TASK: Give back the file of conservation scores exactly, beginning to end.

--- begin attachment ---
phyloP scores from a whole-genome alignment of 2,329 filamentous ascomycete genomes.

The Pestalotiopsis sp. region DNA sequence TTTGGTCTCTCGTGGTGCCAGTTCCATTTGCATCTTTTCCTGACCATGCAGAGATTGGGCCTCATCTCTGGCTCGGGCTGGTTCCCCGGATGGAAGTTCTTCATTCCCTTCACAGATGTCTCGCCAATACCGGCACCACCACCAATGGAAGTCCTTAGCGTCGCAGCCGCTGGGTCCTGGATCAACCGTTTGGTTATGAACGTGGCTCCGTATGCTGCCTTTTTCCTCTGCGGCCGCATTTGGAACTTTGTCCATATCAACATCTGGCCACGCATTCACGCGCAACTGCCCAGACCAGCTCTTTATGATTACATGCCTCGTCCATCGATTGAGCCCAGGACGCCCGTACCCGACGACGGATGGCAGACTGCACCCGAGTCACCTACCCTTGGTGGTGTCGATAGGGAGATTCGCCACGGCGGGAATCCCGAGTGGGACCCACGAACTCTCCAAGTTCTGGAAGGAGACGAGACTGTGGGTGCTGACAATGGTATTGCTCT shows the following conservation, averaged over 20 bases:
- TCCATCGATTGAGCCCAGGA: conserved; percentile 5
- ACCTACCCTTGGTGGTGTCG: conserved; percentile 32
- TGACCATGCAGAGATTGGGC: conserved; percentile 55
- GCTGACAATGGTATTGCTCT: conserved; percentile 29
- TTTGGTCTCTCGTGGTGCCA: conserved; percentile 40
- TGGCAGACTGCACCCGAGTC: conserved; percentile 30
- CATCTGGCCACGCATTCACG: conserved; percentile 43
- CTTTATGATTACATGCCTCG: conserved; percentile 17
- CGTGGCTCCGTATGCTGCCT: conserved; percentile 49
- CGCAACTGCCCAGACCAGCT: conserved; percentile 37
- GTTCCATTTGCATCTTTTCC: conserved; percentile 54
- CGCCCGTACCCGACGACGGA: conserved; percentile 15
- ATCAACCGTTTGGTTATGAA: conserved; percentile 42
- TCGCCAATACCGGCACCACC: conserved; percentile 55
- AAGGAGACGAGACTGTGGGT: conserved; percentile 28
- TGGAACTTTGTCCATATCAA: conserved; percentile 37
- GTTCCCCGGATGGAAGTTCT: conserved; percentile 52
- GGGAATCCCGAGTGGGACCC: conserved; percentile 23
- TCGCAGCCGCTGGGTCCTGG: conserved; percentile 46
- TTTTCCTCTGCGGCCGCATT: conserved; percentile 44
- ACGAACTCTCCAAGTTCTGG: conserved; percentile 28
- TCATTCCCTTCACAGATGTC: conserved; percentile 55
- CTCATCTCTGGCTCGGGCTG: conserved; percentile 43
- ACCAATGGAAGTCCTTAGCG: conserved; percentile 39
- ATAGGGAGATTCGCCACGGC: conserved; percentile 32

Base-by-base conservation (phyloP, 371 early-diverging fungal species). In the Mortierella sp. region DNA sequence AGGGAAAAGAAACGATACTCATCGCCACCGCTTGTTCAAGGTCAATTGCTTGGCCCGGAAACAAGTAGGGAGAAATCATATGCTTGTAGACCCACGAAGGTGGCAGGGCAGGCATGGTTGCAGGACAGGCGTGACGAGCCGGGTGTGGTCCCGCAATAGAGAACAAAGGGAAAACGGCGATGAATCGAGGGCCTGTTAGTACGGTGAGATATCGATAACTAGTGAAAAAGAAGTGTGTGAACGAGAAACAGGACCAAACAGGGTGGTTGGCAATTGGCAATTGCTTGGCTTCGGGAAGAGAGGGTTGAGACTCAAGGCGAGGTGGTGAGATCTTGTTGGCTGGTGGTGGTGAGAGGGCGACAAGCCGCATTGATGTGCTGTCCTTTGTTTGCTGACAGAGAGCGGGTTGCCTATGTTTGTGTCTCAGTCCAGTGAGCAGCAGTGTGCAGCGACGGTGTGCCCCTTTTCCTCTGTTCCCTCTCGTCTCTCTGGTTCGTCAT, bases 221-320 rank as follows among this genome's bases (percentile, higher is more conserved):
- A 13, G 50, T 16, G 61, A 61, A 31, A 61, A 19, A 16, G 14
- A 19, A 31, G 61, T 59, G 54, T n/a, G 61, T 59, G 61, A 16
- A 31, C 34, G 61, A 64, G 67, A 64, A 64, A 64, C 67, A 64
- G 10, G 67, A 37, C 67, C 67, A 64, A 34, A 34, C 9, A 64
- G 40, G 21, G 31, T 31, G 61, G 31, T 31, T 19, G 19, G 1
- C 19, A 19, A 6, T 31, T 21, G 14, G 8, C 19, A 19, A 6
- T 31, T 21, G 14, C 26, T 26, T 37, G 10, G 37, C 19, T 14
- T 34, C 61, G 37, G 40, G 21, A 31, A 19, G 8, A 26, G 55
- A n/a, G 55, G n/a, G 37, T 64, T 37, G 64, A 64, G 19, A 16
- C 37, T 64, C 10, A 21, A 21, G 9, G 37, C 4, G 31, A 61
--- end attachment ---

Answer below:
phyloP scores from a whole-genome alignment of 2,329 filamentous ascomycete genomes.

The Pestalotiopsis sp. region DNA sequence TTTGGTCTCTCGTGGTGCCAGTTCCATTTGCATCTTTTCCTGACCATGCAGAGATTGGGCCTCATCTCTGGCTCGGGCTGGTTCCCCGGATGGAAGTTCTTCATTCCCTTCACAGATGTCTCGCCAATACCGGCACCACCACCAATGGAAGTCCTTAGCGTCGCAGCCGCTGGGTCCTGGATCAACCGTTTGGTTATGAACGTGGCTCCGTATGCTGCCTTTTTCCTCTGCGGCCGCATTTGGAACTTTGTCCATATCAACATCTGGCCACGCATTCACGCGCAACTGCCCAGACCAGCTCTTTATGATTACATGCCTCGTCCATCGATTGAGCCCAGGACGCCCGTACCCGACGACGGATGGCAGACTGCACCCGAGTCACCTACCCTTGGTGGTGTCGATAGGGAGATTCGCCACGGCGGGAATCCCGAGTGGGACCCACGAACTCTCCAAGTTCTGGAAGGAGACGAGACTGTGGGTGCTGACAATGGTATTGCTCT shows the following conservation, averaged over 20 bases:
- TCCATCGATTGAGCCCAGGA: conserved; percentile 5
- ACCTACCCTTGGTGGTGTCG: conserved; percentile 32
- TGACCATGCAGAGATTGGGC: conserved; percentile 55
- GCTGACAATGGTATTGCTCT: conserved; percentile 29
- TTTGGTCTCTCGTGGTGCCA: conserved; percentile 40
- TGGCAGACTGCACCCGAGTC: conserved; percentile 30
- CATCTGGCCACGCATTCACG: conserved; percentile 43
- CTTTATGATTACATGCCTCG: conserved; percentile 17
- CGTGGCTCCGTATGCTGCCT: conserved; percentile 49
- CGCAACTGCCCAGACCAGCT: conserved; percentile 37
- GTTCCATTTGCATCTTTTCC: conserved; percentile 54
- CGCCCGTACCCGACGACGGA: conserved; percentile 15
- ATCAACCGTTTGGTTATGAA: conserved; percentile 42
- TCGCCAATACCGGCACCACC: conserved; percentile 55
- AAGGAGACGAGACTGTGGGT: conserved; percentile 28
- TGGAACTTTGTCCATATCAA: conserved; percentile 37
- GTTCCCCGGATGGAAGTTCT: conserved; percentile 52
- GGGAATCCCGAGTGGGACCC: conserved; percentile 23
- TCGCAGCCGCTGGGTCCTGG: conserved; percentile 46
- TTTTCCTCTGCGGCCGCATT: conserved; percentile 44
- ACGAACTCTCCAAGTTCTGG: conserved; percentile 28
- TCATTCCCTTCACAGATGTC: conserved; percentile 55
- CTCATCTCTGGCTCGGGCTG: conserved; percentile 43
- ACCAATGGAAGTCCTTAGCG: conserved; percentile 39
- ATAGGGAGATTCGCCACGGC: conserved; percentile 32

Base-by-base conservation (phyloP, 371 early-diverging fungal species). In the Mortierella sp. region DNA sequence AGGGAAAAGAAACGATACTCATCGCCACCGCTTGTTCAAGGTCAATTGCTTGGCCCGGAAACAAGTAGGGAGAAATCATATGCTTGTAGACCCACGAAGGTGGCAGGGCAGGCATGGTTGCAGGACAGGCGTGACGAGCCGGGTGTGGTCCCGCAATAGAGAACAAAGGGAAAACGGCGATGAATCGAGGGCCTGTTAGTACGGTGAGATATCGATAACTAGTGAAAAAGAAGTGTGTGAACGAGAAACAGGACCAAACAGGGTGGTTGGCAATTGGCAATTGCTTGGCTTCGGGAAGAGAGGGTTGAGACTCAAGGCGAGGTGGTGAGATCTTGTTGGCTGGTGGTGGTGAGAGGGCGACAAGCCGCATTGATGTGCTGTCCTTTGTTTGCTGACAGAGAGCGGGTTGCCTATGTTTGTGTCTCAGTCCAGTGAGCAGCAGTGTGCAGCGACGGTGTGCCCCTTTTCCTCTGTTCCCTCTCGTCTCTCTGGTTCGTCAT, bases 221-320 rank as follows among this genome's bases (percentile, higher is more conserved):
- A 13, G 50, T 16, G 61, A 61, A 31, A 61, A 19, A 16, G 14
- A 19, A 31, G 61, T 59, G 54, T n/a, G 61, T 59, G 61, A 16
- A 31, C 34, G 61, A 64, G 67, A 64, A 64, A 64, C 67, A 64
- G 10, G 67, A 37, C 67, C 67, A 64, A 34, A 34, C 9, A 64
- G 40, G 21, G 31, T 31, G 61, G 31, T 31, T 19, G 19, G 1
- C 19, A 19, A 6, T 31, T 21, G 14, G 8, C 19, A 19, A 6
- T 31, T 21, G 14, C 26, T 26, T 37, G 10, G 37, C 19, T 14
- T 34, C 61, G 37, G 40, G 21, A 31, A 19, G 8, A 26, G 55
- A n/a, G 55, G n/a, G 37, T 64, T 37, G 64, A 64, G 19, A 16
- C 37, T 64, C 10, A 21, A 21, G 9, G 37, C 4, G 31, A 61